It seems no one ever has enough time.
I once found myself in New Orleans right after Hurricane Katrina slammed into the coast of Louisiana. I was there to see if I could help.
America’s forty-sixth largest city was trashed. It looked like I imagined Armageddon would be. Everything — and I mean everything — was flattened. Especially in Slidell where I ran into one of the nicest human beings I’ve ever had the pleasure to meet, Al Savoie.
I stood on the north shore of Lake Pontchartrain, up on the levee, which predictably had not held back the water. I gazed southward, across the void, to where I knew the Big Easy lay in tatters. And that ‘s when I smelled death. Lots of it. It was an odd singular mix of sweet and sour. I’d smelled it at least once before, in Athens. I was driving a date back home, to the University of Georgia, when a sudden dark blur came into my peripheral vision. My reaction was instant. I hit the binders too late and heard the sickening thump-thump, followed by the horrible screaming.
I watched from my car window as what was left on the beautiful black lab named Bean I had run over dragged itself from the street between two parked cars and back onto the front lawn. I say dragged because only two of this beautiful animal’s limbs — his front legs — still worked. The useless rest of the dog’s body made me think of that scene in Forest Gump where Lt. Dan drags himself back up into his wheelchair.
I lie awake some nights still, remembering. Until the day I die I’ll never get that screaming sound out of my head. The owner rushed out the front door and we tried our best to comfort the beautiful animal as its breathing grew ever more shallow. He died in her arms as I smelled the smell.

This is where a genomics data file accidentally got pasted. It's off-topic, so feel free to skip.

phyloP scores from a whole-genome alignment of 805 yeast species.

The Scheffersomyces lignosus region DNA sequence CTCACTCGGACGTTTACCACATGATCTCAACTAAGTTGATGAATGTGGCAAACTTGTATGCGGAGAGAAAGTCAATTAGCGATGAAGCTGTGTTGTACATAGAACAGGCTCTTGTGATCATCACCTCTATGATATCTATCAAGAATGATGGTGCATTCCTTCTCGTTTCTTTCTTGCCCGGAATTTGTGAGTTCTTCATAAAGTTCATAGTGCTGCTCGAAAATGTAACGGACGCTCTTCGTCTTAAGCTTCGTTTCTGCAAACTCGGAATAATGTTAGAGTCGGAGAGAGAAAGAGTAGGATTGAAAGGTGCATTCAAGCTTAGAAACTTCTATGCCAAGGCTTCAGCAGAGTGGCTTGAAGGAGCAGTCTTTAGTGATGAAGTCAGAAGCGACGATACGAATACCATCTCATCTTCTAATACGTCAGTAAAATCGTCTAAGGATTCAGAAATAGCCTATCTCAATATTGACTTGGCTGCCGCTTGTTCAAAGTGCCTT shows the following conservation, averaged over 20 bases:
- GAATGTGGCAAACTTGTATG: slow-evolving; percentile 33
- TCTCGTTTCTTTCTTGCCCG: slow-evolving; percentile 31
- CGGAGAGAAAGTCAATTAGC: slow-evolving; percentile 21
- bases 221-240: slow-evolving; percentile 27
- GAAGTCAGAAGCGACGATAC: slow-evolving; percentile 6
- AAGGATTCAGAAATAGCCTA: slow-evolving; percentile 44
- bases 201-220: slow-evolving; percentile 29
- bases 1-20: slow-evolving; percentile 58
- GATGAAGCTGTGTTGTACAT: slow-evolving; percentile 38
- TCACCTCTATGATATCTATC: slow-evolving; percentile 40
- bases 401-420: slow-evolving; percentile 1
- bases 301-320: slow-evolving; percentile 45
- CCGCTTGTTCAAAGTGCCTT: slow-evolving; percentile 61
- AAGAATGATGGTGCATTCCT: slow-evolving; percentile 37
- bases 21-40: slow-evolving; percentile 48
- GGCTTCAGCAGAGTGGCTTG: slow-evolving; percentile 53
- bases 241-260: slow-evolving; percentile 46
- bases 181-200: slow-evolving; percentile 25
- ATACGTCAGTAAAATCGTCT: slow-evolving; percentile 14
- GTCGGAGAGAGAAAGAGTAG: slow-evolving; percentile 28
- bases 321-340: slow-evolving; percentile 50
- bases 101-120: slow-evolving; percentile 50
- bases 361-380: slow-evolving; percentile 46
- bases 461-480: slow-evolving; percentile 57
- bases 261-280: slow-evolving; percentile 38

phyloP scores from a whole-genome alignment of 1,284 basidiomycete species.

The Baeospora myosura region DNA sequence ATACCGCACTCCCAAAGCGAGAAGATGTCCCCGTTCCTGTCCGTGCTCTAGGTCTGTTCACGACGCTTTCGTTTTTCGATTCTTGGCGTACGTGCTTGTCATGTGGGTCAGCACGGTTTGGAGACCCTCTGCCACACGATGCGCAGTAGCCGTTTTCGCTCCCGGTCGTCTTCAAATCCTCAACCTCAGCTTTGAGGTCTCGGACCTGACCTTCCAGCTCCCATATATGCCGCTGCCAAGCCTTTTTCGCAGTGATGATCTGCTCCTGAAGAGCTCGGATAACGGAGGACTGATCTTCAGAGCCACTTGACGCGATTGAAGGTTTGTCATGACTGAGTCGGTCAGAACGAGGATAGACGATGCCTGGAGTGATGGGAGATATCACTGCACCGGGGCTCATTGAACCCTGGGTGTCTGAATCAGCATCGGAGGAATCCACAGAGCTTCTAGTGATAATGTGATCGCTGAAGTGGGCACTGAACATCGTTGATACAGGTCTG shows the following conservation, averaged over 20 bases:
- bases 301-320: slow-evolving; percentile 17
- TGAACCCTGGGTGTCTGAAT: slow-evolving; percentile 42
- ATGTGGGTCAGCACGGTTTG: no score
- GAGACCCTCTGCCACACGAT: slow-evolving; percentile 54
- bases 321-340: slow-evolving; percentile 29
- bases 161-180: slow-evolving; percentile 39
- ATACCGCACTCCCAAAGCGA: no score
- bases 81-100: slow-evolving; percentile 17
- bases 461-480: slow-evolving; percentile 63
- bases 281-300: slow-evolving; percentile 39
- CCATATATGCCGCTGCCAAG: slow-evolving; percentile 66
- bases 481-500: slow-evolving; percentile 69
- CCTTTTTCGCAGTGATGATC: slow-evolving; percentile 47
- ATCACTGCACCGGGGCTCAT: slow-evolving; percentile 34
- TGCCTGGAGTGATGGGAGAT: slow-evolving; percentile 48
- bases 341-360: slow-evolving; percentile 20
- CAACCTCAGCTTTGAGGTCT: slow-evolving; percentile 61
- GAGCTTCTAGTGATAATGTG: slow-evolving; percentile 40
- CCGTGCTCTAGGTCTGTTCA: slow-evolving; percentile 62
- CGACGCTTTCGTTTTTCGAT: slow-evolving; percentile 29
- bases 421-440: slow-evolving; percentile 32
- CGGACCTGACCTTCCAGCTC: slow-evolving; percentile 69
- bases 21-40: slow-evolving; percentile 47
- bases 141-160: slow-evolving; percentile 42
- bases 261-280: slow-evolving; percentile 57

And there it was again across the shallow man made lake in the swamps of Louisiana.
People were leaving still, and I could smell them. Well over a thousand of them. They lingered in the air, maybe even not knowing it was over for them.
It’s a smell I’ll never forget. Don’t draw conclusions. To me it is not an unpleasant odor. It’s just there’s nothing else that even comes remotely close to it.
The only analogy that I can think of which might help someone who doesn’t quite get it would be if the phone rang and I answered and I heard my old man say hello to me. One word and I’d instantly know it was him, even though he died in ’74.
Al Savoie built Slidell. He was the largest homebuilder in Louisiana and he would be dead from cancer at 56 three months after we met. He was a great man. One of the nicest guys I’ve ever met. His wife Sharon was amazing. They were high school sweethearts, and from what I could see they adored each other. Near the end I remember we were sitting in Al’s beautiful mansion and I asked him if he was scared. He smiled. He assured me everything was ok. He knew where he was going. Then he said something that made my breath catch in my throat.
This fine gentleman who had built a city told me he felt like he was just hitting his stride. Those were his exact words. He said that he truly wished that he could have had more time. He spoke wistfully, because he knew he had to leave, but he had enjoyed the trip and he didn’t want to get off the ride.
My old man had said the exact same thing back in ’74, right before he left.
Like I said, it seems no one ever has enough time.
- P.S.M. February 14, 2014